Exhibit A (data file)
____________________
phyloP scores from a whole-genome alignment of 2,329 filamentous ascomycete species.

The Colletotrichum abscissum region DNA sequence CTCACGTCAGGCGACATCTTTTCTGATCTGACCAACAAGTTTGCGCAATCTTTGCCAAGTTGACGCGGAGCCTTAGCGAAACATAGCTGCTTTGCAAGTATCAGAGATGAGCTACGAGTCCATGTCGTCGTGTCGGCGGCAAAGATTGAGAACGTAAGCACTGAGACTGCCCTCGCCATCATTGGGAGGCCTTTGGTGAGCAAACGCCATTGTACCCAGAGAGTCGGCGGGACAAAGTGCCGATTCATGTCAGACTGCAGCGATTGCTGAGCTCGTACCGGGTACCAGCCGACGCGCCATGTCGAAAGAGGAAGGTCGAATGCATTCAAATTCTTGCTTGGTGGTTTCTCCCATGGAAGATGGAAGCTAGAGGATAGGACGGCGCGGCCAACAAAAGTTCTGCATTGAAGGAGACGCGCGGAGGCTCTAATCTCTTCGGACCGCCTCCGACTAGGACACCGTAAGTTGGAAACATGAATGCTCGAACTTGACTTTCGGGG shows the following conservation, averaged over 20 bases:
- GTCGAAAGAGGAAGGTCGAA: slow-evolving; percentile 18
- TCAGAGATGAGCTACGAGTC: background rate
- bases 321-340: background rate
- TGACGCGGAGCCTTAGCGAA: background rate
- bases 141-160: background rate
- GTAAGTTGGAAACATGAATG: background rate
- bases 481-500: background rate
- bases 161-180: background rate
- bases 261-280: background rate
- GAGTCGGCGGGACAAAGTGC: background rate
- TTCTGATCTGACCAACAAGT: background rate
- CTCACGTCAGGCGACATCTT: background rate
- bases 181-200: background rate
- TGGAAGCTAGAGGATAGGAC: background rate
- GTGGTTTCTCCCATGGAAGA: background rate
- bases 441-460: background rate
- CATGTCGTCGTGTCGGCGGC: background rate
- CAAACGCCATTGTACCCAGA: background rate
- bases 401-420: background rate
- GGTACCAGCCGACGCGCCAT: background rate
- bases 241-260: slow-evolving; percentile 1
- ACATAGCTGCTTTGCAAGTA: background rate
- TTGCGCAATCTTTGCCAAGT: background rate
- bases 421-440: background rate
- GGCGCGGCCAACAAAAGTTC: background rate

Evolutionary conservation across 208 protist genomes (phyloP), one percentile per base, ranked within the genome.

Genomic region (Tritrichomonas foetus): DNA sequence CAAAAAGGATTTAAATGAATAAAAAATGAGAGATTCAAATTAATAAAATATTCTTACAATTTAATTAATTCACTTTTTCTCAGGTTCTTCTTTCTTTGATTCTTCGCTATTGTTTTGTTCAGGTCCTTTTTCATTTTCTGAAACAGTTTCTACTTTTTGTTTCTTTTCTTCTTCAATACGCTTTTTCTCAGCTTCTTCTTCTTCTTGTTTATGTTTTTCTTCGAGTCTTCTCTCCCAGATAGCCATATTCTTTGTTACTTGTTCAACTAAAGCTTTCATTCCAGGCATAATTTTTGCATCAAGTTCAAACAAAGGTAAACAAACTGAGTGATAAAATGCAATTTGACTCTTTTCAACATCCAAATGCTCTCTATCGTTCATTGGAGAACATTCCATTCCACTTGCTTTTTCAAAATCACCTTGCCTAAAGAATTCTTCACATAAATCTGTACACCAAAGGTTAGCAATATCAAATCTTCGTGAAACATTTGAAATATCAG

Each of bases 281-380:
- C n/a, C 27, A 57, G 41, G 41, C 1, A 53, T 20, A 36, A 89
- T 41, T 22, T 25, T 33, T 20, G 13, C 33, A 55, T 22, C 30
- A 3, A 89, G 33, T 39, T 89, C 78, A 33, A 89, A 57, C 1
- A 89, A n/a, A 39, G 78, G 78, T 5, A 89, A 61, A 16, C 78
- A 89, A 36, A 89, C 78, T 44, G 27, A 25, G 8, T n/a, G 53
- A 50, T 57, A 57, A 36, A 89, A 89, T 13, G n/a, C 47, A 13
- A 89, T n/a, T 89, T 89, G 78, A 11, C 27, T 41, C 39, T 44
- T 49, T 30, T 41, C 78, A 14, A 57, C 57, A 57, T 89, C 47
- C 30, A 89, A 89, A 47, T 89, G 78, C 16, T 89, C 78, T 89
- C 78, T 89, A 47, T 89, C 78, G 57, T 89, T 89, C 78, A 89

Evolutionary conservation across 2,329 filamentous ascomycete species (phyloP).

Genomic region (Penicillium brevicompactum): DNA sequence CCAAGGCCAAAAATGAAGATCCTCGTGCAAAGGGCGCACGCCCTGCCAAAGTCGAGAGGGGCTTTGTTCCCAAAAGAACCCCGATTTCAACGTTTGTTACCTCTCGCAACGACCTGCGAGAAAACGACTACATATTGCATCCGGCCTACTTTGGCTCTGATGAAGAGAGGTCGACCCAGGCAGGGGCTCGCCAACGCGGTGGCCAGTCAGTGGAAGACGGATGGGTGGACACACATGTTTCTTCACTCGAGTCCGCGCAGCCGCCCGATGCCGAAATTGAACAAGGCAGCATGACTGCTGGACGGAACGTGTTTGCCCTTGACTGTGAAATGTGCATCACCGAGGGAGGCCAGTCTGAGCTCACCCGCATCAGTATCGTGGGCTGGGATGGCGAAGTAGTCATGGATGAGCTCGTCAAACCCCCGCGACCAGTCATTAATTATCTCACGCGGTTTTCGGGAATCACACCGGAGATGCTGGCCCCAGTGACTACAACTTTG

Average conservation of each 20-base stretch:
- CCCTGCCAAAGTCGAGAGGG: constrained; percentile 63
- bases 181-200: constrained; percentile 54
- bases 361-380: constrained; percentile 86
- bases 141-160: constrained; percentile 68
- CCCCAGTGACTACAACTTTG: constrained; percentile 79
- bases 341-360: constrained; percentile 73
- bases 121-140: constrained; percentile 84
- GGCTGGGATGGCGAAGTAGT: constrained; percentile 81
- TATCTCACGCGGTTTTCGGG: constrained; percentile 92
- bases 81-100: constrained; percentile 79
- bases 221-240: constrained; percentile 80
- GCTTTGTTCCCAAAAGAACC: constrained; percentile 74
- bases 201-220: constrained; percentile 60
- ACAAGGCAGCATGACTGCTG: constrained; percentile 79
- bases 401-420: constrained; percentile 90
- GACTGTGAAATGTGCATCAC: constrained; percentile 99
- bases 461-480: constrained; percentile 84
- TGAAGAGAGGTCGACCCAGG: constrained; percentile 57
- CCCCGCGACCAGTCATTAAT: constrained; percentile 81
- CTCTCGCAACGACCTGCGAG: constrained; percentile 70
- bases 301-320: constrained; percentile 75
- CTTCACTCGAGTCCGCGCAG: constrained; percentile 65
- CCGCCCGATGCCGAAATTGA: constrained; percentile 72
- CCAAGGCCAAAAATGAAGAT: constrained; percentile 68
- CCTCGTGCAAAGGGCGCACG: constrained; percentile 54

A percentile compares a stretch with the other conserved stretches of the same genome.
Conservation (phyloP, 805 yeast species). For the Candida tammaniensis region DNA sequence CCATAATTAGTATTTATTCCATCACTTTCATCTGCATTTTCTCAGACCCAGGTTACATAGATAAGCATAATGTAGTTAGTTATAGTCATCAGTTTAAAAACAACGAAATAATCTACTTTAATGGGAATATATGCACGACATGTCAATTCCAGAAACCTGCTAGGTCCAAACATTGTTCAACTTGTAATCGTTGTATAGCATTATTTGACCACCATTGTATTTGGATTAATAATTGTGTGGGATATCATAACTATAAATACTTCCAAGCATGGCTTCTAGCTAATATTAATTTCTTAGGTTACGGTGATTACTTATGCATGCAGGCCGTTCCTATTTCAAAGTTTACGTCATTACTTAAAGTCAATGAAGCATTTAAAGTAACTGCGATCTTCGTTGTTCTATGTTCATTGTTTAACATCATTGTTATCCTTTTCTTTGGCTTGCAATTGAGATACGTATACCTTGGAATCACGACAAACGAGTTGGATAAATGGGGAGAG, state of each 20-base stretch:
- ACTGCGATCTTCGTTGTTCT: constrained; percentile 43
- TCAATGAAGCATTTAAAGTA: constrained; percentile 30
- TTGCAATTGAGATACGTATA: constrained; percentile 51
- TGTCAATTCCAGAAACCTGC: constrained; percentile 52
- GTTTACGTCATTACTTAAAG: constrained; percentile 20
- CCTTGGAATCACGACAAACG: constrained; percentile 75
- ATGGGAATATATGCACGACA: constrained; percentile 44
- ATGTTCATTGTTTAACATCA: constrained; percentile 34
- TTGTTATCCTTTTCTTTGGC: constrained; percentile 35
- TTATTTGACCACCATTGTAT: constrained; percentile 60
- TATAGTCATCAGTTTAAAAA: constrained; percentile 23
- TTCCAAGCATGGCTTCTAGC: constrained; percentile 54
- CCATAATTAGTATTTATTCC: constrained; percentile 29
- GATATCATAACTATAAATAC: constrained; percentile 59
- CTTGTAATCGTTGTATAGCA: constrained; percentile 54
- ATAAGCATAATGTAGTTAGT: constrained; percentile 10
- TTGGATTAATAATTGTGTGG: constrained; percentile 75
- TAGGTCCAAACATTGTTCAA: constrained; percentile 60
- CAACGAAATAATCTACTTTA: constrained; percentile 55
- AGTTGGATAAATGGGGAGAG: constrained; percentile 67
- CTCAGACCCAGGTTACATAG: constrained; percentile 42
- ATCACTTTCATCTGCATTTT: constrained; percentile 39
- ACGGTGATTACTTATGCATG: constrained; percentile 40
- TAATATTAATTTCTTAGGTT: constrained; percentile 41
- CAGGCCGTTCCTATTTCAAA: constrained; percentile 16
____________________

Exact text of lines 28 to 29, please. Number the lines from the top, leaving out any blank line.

Evolutionary conservation across 208 protist genomes (phyloP), one percentile per base, ranked within the genome.

Genomic region (Tritrichomonas foetus): DNA sequence CAAAAAGGATTTAAATGAATAAAAAATGAGAGATTCAAATTAATAAAATATTCTTACAATTTAATTAATTCACTTTTTCTCAGGTTCTTCTTTCTTTGATTCTTCGCTATTGTTTTGTTCAGGTCCTTTTTCATTTTCTGAAACAGTTTCTACTTTTTGTTTCTTTTCTTCTTCAATACGCTTTTTCTCAGCTTCTTCTTCTTCTTGTTTATGTTTTTCTTCGAGTCTTCTCTCCCAGATAGCCATATTCTTTGTTACTTGTTCAACTAAAGCTTTCATTCCAGGCATAATTTTTGCATCAAGTTCAAACAAAGGTAAACAAACTGAGTGATAAAATGCAATTTGACTCTTTTCAACATCCAAATGCTCTCTATCGTTCATTGGAGAACATTCCATTCCACTTGCTTTTTCAAAATCACCTTGCCTAAAGAATTCTTCACATAAATCTGTACACCAAAGGTTAGCAATATCAAATCTTCGTGAAACATTTGAAATATCAG